In Bible translations, there are two general methods or philosophies. First is called “formal equivalence,” or word-for-word translation, which can be difficult to read, and the second is known as “dynamic equivalence,” or thought-for-thought translation, which is what is used in the NIV (New International Version) and in the NLT, or New Living Translation. Certainly, any thought-for-thought translation requires that the thought in the original language be accurately interpreted and then be written in an understandable way. All this requires not only a group of highly capable scholars, but scholars who have a deep relationship with the Holy Spirit of God, attuned to His will in interpreting the Scriptures. For anyone who wants to go into depth regarding translations, I reccomend the introduction to the NLT, and the “Principles of Translation” in the front of the New American Standard Bible. Another excellent text on translations is found in the Preface to the Full Life Study Bible, which is published in KJV, NASB, and NIV.

If you include the Old Testament, which was written in Hebrew to begin with, we have a book which was written over some four thousand years by some 40 authors, with one thread running through it from one end to the other. That thread is that God wanted to provide redemption for sinful man, to provide a way for us to have fellowship with Him, which was His reason for creating us in the first place. Prophecy was a great part of the old testament, with the first prophecy of the coming of Jesus Christ as far back as Genesis 3:15. Generally, the purpose of the Old Testament, aside from being a history of Judaism, is the prophecies of the coming of Christ. It foretells the New Testament, and in the New Testament is the Old Testament revealed. We have the Bible today because the Holy Spirit guided men to write, and to preserve that which was written.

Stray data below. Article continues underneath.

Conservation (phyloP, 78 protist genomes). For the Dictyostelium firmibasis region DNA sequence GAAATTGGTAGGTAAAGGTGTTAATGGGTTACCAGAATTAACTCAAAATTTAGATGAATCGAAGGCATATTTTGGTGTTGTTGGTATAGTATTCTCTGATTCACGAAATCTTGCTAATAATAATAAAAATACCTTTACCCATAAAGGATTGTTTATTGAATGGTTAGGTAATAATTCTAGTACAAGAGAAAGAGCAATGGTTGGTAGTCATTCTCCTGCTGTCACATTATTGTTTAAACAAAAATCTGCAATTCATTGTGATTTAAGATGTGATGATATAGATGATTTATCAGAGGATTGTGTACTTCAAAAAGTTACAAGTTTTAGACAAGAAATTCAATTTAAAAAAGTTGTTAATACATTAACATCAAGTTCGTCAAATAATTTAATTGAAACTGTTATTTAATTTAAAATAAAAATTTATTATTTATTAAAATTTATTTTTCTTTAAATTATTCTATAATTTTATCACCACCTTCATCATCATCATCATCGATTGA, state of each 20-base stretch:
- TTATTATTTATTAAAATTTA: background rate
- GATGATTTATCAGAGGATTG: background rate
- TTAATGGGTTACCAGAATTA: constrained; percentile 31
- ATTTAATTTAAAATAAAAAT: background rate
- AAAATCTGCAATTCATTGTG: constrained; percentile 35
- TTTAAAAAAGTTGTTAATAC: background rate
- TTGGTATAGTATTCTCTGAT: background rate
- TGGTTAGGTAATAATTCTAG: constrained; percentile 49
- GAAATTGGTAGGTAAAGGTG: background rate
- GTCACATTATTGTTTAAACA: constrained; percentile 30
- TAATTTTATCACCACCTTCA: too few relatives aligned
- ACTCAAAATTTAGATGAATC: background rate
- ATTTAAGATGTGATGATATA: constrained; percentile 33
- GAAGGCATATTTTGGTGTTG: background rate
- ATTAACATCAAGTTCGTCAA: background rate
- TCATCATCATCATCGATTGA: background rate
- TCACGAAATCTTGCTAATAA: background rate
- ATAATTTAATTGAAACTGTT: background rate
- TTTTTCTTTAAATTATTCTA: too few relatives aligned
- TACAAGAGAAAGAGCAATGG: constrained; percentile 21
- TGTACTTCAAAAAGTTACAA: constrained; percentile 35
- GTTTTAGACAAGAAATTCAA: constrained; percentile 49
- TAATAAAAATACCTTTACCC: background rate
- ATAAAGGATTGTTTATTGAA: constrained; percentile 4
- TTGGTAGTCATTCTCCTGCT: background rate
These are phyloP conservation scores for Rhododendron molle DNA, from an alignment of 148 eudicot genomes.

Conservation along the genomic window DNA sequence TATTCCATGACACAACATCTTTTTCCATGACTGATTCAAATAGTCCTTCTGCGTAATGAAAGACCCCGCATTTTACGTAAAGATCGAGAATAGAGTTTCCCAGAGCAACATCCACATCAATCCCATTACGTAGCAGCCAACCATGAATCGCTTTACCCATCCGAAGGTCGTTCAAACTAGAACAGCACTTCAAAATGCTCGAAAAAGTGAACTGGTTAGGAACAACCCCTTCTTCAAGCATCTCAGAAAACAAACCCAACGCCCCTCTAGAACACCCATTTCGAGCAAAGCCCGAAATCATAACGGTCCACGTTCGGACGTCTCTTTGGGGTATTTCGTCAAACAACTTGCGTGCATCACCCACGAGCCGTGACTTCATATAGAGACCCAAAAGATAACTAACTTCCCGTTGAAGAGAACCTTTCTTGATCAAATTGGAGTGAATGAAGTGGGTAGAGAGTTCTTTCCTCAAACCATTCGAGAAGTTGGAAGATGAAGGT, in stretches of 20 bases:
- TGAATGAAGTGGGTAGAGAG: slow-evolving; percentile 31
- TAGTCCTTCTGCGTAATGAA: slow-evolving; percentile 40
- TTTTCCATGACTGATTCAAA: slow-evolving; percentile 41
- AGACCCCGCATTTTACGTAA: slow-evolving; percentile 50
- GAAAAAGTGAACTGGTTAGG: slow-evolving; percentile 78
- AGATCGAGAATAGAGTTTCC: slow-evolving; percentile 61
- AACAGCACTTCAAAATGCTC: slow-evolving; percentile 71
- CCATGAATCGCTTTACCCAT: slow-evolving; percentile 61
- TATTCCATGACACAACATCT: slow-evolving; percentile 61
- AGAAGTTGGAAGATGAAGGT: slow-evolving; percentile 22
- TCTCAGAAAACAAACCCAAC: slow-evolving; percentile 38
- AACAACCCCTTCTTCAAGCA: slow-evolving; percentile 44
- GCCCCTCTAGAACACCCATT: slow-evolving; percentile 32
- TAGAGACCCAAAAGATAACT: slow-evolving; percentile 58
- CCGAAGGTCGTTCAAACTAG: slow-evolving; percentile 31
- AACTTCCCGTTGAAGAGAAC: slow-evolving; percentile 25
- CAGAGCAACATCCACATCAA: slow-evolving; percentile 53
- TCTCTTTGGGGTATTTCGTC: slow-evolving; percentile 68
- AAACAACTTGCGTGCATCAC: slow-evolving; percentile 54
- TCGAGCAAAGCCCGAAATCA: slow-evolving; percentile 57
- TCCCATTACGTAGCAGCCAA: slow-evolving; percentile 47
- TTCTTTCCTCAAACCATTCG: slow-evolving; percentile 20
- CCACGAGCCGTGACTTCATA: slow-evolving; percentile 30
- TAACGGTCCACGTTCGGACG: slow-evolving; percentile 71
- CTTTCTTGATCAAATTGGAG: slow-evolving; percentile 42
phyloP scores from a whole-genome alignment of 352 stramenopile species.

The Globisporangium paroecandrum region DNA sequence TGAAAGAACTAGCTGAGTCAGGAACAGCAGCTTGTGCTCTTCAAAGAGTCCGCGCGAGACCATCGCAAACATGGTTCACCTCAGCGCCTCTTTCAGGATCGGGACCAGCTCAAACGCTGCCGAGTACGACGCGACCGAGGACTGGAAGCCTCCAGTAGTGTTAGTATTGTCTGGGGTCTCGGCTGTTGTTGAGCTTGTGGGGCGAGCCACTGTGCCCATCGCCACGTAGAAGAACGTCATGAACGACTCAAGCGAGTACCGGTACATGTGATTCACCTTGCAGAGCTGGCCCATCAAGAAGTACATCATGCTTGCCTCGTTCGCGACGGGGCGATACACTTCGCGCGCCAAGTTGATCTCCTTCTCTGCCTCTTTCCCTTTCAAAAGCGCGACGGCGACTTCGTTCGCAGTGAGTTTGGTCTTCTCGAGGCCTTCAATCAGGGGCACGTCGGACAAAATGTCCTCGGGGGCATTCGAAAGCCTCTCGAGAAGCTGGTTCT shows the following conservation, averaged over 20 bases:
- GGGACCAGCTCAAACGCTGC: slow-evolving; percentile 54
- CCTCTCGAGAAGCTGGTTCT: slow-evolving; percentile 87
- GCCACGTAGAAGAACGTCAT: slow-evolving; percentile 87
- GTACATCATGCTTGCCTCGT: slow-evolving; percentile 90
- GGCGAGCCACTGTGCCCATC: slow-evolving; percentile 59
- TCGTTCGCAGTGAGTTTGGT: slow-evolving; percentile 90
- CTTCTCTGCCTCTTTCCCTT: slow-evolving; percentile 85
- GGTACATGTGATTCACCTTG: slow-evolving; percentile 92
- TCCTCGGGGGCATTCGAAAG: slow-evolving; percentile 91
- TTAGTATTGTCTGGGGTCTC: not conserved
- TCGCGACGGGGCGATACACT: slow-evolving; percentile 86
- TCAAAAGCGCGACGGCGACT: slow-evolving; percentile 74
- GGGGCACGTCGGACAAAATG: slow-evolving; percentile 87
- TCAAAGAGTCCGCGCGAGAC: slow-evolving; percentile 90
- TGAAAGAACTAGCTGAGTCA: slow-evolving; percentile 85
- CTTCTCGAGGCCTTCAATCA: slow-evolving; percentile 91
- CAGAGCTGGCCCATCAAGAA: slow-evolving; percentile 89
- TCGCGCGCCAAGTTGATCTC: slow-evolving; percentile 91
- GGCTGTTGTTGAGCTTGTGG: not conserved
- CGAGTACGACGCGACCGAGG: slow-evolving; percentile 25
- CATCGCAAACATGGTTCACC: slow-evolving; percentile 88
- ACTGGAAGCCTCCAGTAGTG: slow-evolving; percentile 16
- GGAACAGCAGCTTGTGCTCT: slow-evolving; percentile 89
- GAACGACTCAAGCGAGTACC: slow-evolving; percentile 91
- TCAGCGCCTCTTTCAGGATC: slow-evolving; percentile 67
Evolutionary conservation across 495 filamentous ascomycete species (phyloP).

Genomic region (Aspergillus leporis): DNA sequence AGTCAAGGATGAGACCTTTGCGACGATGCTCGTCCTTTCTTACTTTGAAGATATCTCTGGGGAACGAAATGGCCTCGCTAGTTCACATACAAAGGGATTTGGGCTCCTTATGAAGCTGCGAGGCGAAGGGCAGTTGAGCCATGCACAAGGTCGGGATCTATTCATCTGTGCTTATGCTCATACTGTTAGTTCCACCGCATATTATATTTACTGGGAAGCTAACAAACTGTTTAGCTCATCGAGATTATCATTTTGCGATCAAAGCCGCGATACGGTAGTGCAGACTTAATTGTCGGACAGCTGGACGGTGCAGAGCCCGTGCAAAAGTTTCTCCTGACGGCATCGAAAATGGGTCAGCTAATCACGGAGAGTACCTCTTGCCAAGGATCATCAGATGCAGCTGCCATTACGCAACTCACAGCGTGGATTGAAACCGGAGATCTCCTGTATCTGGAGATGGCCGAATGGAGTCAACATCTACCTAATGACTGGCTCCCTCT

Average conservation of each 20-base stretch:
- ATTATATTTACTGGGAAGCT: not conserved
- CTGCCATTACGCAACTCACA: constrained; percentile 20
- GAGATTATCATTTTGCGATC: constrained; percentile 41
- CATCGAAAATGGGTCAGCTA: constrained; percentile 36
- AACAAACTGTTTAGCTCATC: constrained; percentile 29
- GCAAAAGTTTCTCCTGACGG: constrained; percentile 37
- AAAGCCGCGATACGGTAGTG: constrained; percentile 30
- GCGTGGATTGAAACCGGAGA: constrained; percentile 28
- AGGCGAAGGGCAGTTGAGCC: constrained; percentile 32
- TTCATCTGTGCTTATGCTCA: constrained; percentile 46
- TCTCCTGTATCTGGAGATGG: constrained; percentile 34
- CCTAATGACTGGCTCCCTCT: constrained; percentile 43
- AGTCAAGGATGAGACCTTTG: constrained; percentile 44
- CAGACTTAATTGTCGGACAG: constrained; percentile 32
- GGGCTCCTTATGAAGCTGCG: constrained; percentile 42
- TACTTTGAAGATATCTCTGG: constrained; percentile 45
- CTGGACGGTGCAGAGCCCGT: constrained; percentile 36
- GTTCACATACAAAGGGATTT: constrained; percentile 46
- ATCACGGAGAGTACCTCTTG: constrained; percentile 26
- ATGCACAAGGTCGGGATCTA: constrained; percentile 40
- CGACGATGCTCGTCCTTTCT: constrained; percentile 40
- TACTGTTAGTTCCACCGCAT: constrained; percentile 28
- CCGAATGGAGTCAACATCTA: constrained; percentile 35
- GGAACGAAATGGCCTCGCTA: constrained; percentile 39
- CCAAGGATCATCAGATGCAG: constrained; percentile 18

Of course, to validate all this, we have to let God be God. He can do all this and more, or He is not God. Evangelical Christians have all this, and more, as the foundation of our faith. What makes us evangelical is the command of Jesus in Matthew 28:19-20 and Mark 16: 16-20, where He tells His followers to go into all the world and preach His gospel. Anyone who is interested in finding out the positions of evangelical Christians can go to the web page of the National Association of Evangelicals, here , and read the various articles on beliefs, values, and mission.

OK, the ramblings of a believer, a follower of Jesus Christ. I don’t claim to be so well educated, but I’ve given my best here, and the references will bring the interested reader to places where they will find more educated scholars to answer their questions. Thanks for reading!